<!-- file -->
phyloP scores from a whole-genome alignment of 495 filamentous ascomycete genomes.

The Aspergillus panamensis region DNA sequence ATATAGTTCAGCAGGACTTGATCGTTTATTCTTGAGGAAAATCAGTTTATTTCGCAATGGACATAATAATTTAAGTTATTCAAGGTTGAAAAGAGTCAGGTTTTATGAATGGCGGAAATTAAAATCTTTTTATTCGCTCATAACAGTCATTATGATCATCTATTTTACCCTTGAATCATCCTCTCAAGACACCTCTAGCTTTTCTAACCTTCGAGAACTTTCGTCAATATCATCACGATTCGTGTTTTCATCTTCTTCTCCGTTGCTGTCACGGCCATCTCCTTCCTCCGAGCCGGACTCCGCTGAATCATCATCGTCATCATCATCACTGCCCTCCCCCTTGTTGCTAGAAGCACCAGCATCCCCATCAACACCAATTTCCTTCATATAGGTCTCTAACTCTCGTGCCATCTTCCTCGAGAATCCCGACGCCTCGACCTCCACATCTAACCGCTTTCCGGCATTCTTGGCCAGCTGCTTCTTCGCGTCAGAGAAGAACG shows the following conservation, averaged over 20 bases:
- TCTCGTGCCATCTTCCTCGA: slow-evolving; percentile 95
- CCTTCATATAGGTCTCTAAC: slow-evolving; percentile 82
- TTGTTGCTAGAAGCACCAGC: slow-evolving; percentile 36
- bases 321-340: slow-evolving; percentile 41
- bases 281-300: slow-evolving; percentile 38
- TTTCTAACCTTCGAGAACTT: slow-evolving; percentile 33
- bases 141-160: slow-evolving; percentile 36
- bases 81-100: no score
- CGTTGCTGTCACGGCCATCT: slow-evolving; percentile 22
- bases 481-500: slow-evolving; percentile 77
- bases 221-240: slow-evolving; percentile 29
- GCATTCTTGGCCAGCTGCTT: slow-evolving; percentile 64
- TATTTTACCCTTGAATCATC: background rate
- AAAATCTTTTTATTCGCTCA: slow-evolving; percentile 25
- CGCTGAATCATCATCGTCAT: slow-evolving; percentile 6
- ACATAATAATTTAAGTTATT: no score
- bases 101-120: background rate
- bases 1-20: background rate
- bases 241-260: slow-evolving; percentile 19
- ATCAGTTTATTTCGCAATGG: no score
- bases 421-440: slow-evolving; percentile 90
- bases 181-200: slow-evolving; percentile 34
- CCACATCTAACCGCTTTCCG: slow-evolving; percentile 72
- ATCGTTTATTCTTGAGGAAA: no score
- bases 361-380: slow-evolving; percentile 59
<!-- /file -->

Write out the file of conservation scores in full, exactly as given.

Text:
phyloP scores from a whole-genome alignment of 495 filamentous ascomycete genomes.

The Aspergillus panamensis region DNA sequence ATATAGTTCAGCAGGACTTGATCGTTTATTCTTGAGGAAAATCAGTTTATTTCGCAATGGACATAATAATTTAAGTTATTCAAGGTTGAAAAGAGTCAGGTTTTATGAATGGCGGAAATTAAAATCTTTTTATTCGCTCATAACAGTCATTATGATCATCTATTTTACCCTTGAATCATCCTCTCAAGACACCTCTAGCTTTTCTAACCTTCGAGAACTTTCGTCAATATCATCACGATTCGTGTTTTCATCTTCTTCTCCGTTGCTGTCACGGCCATCTCCTTCCTCCGAGCCGGACTCCGCTGAATCATCATCGTCATCATCATCACTGCCCTCCCCCTTGTTGCTAGAAGCACCAGCATCCCCATCAACACCAATTTCCTTCATATAGGTCTCTAACTCTCGTGCCATCTTCCTCGAGAATCCCGACGCCTCGACCTCCACATCTAACCGCTTTCCGGCATTCTTGGCCAGCTGCTTCTTCGCGTCAGAGAAGAACG shows the following conservation, averaged over 20 bases:
- TCTCGTGCCATCTTCCTCGA: slow-evolving; percentile 95
- CCTTCATATAGGTCTCTAAC: slow-evolving; percentile 82
- TTGTTGCTAGAAGCACCAGC: slow-evolving; percentile 36
- bases 321-340: slow-evolving; percentile 41
- bases 281-300: slow-evolving; percentile 38
- TTTCTAACCTTCGAGAACTT: slow-evolving; percentile 33
- bases 141-160: slow-evolving; percentile 36
- bases 81-100: no score
- CGTTGCTGTCACGGCCATCT: slow-evolving; percentile 22
- bases 481-500: slow-evolving; percentile 77
- bases 221-240: slow-evolving; percentile 29
- GCATTCTTGGCCAGCTGCTT: slow-evolving; percentile 64
- TATTTTACCCTTGAATCATC: background rate
- AAAATCTTTTTATTCGCTCA: slow-evolving; percentile 25
- CGCTGAATCATCATCGTCAT: slow-evolving; percentile 6
- ACATAATAATTTAAGTTATT: no score
- bases 101-120: background rate
- bases 1-20: background rate
- bases 241-260: slow-evolving; percentile 19
- ATCAGTTTATTTCGCAATGG: no score
- bases 421-440: slow-evolving; percentile 90
- bases 181-200: slow-evolving; percentile 34
- CCACATCTAACCGCTTTCCG: slow-evolving; percentile 72
- ATCGTTTATTCTTGAGGAAA: no score
- bases 361-380: slow-evolving; percentile 59